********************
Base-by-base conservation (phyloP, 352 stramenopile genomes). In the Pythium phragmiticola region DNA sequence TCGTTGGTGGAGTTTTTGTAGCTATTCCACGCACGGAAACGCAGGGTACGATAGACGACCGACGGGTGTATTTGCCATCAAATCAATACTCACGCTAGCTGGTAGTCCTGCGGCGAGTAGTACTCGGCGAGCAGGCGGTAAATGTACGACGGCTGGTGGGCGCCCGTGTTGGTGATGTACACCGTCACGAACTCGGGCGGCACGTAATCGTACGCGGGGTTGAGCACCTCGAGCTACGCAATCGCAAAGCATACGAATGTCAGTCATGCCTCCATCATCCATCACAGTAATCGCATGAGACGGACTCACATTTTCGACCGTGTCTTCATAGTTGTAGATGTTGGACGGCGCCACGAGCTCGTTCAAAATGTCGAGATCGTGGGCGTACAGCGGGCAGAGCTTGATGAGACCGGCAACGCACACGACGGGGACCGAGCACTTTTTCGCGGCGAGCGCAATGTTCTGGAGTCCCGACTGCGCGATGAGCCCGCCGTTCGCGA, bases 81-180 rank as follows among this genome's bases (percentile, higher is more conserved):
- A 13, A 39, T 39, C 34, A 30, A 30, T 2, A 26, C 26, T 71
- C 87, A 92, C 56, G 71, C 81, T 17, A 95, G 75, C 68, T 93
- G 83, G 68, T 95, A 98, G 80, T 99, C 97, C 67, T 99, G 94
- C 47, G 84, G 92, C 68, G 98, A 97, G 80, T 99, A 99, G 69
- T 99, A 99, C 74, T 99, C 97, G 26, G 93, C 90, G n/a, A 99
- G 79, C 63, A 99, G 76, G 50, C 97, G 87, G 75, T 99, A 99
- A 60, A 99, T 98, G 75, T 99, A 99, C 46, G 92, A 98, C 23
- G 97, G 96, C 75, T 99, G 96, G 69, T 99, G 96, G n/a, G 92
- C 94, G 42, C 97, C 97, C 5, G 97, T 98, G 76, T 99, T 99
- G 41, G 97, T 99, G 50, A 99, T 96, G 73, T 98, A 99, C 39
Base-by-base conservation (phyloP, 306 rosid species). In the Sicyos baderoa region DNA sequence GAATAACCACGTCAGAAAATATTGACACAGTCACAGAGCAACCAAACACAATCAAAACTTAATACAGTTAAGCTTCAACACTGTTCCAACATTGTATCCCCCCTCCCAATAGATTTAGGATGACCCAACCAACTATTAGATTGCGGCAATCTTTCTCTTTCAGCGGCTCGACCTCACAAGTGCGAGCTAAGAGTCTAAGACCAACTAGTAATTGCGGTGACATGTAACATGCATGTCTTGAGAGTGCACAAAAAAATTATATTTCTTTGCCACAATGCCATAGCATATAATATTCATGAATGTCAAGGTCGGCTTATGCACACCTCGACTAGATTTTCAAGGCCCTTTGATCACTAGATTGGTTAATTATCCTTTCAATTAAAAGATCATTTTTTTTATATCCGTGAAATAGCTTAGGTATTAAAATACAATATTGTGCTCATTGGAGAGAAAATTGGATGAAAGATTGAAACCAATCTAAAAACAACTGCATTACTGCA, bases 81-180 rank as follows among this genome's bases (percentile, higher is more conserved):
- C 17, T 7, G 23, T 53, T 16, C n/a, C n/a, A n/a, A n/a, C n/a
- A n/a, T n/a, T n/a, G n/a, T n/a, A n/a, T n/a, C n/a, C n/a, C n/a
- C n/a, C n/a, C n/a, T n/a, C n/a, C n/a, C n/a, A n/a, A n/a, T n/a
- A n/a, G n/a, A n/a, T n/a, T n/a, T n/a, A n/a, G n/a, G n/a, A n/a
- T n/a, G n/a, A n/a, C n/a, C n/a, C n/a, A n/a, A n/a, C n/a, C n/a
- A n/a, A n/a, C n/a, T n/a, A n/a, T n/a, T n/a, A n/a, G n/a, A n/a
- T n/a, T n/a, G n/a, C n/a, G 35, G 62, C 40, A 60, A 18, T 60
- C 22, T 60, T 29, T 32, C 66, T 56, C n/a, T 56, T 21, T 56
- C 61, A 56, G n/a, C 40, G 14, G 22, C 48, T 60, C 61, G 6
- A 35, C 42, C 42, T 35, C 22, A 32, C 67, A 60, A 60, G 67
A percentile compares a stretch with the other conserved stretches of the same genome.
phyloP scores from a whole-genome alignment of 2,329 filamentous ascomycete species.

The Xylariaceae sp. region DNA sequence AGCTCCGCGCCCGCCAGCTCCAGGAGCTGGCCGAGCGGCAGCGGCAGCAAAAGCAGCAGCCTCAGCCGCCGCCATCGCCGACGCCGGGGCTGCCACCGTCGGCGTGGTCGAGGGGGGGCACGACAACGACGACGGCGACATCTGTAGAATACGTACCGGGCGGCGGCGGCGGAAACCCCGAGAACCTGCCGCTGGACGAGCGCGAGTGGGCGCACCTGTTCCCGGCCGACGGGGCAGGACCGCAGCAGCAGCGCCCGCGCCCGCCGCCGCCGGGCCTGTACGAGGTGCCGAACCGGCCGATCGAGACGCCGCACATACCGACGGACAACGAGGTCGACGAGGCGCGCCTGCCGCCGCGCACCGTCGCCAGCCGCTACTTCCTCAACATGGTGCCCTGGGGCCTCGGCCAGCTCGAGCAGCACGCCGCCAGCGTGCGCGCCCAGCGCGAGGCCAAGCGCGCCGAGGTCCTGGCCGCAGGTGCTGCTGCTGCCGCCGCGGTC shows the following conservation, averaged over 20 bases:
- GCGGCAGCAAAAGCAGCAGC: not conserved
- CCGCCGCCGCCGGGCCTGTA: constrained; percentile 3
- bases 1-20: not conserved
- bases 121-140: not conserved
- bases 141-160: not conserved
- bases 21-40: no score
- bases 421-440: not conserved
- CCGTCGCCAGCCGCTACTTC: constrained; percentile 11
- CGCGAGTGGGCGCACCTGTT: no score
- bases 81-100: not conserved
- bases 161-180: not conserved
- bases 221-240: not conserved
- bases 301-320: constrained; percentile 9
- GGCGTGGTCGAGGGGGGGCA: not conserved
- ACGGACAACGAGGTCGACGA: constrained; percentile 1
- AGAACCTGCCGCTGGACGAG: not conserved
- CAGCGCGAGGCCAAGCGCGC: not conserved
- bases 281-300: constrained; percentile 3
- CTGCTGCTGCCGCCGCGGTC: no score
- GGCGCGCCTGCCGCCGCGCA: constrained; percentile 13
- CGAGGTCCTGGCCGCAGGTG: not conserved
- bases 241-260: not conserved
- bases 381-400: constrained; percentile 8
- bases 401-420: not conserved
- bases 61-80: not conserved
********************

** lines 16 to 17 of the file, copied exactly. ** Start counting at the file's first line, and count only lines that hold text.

- A n/a, G n/a, A n/a, T n/a, T n/a, T n/a, A n/a, G n/a, G n/a, A n/a
- T n/a, G n/a, A n/a, C n/a, C n/a, C n/a, A n/a, A n/a, C n/a, C n/a